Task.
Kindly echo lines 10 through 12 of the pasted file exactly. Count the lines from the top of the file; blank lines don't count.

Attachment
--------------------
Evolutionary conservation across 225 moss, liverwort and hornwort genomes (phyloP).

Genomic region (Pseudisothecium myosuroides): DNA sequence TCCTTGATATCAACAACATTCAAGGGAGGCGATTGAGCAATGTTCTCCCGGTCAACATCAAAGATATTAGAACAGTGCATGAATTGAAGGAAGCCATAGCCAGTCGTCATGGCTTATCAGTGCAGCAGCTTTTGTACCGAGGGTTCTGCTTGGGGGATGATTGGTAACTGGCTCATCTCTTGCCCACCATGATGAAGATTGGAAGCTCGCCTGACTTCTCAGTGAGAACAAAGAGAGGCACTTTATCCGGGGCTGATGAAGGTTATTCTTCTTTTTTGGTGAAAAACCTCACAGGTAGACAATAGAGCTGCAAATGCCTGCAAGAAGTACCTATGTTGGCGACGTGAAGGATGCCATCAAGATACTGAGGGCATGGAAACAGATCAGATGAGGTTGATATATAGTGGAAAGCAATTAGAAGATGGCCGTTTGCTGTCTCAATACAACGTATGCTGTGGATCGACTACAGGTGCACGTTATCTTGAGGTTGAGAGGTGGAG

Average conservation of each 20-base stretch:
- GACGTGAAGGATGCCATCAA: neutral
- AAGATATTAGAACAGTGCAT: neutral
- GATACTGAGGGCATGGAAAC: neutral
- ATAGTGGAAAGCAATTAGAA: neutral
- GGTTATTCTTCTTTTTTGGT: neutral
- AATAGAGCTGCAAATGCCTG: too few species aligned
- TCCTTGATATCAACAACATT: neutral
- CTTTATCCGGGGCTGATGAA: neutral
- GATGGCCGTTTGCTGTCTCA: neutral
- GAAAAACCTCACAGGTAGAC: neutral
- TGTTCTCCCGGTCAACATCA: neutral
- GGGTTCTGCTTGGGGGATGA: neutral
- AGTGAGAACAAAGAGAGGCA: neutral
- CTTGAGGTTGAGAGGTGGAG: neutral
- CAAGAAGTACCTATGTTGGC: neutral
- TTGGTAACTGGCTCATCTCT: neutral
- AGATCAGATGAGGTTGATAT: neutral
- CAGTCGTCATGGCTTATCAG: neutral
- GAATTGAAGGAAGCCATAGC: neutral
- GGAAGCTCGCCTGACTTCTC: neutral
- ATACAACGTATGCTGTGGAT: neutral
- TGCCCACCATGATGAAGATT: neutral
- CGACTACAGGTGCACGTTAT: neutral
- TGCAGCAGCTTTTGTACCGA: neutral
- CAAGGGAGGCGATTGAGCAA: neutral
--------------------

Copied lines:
- TCCTTGATATCAACAACATT: neutral
- CTTTATCCGGGGCTGATGAA: neutral
- GATGGCCGTTTGCTGTCTCA: neutral